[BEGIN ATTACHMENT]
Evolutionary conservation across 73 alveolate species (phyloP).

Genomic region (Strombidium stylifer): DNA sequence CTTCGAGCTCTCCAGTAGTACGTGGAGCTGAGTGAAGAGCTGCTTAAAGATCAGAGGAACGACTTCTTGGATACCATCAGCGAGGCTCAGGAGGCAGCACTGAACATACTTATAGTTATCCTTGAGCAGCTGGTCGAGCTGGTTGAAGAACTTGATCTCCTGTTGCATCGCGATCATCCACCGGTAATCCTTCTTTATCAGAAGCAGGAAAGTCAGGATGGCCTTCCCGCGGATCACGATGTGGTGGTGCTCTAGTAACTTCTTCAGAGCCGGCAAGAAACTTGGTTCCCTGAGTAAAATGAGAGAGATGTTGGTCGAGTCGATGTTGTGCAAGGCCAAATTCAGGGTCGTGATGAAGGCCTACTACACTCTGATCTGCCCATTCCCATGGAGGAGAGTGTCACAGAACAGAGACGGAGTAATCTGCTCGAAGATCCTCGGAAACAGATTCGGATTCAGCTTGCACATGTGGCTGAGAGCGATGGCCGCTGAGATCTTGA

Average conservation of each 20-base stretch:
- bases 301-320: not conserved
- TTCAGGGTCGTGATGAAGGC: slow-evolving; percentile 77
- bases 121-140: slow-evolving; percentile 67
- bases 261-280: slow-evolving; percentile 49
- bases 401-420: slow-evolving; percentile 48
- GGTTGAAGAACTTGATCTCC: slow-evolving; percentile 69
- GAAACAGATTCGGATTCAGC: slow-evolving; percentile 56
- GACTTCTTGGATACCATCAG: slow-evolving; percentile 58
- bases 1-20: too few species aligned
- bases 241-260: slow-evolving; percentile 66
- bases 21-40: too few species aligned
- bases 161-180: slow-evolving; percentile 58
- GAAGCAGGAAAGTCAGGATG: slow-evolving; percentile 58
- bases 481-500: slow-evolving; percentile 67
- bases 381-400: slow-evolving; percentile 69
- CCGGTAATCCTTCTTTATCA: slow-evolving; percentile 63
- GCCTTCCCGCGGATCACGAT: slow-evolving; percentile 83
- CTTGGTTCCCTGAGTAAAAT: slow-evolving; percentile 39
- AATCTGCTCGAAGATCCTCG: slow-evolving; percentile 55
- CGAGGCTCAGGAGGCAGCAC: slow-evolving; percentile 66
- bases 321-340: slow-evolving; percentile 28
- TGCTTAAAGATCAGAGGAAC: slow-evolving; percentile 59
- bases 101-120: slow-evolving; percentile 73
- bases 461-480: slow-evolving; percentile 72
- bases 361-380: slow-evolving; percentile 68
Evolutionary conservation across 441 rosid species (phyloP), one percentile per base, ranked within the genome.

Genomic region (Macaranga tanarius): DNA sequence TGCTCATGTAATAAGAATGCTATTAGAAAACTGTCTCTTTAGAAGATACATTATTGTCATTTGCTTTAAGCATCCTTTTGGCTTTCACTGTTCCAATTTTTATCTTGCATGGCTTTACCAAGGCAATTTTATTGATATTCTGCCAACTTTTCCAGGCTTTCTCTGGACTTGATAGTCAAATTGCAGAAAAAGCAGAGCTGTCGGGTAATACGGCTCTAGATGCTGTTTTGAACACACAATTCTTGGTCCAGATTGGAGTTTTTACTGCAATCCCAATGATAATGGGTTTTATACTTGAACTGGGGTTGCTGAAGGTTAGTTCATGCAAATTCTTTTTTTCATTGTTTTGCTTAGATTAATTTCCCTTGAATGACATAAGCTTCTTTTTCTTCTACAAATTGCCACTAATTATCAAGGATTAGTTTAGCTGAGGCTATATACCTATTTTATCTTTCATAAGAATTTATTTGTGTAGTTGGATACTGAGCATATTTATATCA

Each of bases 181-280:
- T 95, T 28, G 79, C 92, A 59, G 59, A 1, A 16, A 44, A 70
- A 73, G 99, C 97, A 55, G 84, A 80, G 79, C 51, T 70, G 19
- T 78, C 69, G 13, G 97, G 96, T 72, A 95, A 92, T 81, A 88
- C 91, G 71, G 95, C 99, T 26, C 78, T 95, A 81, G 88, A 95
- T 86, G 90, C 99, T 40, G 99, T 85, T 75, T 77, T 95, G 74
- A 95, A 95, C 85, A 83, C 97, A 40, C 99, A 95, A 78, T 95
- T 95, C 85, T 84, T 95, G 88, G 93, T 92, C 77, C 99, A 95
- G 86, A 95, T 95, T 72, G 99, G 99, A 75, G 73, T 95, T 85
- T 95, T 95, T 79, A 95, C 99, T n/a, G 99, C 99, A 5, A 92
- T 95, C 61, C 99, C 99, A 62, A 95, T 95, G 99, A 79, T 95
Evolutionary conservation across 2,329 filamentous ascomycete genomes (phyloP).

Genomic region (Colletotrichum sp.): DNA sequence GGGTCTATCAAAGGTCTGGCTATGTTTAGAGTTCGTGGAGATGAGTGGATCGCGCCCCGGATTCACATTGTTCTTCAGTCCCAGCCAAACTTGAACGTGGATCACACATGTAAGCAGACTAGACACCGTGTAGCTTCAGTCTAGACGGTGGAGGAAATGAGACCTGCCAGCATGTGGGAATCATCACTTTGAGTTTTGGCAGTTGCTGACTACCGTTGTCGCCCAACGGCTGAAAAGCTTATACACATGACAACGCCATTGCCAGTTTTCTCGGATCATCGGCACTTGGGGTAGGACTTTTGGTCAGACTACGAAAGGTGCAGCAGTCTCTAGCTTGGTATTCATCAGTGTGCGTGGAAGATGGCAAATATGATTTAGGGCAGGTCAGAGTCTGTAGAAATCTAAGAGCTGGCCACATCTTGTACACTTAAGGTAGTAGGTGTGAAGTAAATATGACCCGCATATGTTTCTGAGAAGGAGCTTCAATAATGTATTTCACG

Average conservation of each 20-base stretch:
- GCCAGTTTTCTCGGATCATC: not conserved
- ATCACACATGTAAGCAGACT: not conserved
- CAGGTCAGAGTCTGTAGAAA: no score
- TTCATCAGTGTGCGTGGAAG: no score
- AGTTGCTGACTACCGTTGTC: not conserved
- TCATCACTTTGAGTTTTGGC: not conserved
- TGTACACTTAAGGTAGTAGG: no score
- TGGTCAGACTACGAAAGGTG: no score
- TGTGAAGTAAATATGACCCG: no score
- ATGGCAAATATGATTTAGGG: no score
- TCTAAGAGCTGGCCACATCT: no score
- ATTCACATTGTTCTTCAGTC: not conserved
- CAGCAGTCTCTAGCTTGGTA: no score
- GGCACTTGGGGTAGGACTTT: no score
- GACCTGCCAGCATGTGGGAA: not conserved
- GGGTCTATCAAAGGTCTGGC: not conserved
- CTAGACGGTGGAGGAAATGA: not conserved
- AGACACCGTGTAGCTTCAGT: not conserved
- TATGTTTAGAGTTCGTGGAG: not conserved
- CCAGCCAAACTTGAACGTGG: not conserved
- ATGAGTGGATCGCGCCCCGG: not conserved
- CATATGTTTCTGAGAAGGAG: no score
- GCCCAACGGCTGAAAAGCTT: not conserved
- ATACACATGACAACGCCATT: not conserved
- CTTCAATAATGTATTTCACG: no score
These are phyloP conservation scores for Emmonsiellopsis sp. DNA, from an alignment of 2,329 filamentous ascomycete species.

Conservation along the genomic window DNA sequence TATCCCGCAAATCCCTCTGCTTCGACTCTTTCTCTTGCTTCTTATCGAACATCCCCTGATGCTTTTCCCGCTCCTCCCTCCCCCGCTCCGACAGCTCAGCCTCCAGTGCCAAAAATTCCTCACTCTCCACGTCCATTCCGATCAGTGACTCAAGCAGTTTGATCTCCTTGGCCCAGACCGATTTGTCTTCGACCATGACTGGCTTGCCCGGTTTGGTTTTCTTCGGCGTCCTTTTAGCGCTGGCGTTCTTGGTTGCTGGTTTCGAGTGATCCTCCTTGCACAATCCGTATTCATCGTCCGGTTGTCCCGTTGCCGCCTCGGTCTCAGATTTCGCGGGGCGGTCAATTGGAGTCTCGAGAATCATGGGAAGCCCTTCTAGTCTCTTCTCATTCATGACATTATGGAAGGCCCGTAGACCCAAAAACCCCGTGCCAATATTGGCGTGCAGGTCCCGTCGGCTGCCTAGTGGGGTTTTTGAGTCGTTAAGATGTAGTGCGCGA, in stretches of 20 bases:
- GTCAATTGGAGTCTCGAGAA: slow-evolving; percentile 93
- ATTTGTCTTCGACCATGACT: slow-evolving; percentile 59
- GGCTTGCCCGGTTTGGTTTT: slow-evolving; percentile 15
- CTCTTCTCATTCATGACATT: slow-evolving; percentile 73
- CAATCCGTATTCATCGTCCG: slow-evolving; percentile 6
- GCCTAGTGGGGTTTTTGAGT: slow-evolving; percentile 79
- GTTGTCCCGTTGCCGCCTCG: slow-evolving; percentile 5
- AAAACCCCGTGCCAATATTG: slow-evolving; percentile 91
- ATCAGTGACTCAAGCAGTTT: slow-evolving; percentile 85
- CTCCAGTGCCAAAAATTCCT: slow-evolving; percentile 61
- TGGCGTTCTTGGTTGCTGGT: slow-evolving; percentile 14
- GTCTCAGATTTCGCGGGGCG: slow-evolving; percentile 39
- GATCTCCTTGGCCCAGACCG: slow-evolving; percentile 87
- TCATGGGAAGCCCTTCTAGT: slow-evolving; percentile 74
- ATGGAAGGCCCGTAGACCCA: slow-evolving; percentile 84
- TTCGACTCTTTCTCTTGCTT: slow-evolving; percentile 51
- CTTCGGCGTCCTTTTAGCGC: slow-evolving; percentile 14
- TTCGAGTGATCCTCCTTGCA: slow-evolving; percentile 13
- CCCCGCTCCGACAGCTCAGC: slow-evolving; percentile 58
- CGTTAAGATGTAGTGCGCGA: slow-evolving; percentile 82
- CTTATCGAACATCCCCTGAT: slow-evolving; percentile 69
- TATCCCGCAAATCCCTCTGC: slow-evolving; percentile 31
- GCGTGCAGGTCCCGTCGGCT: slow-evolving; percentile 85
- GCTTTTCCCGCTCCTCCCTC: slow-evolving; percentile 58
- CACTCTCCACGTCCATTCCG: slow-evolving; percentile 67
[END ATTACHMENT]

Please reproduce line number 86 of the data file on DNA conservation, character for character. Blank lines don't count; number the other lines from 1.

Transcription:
- ATGGAAGGCCCGTAGACCCA: slow-evolving; percentile 84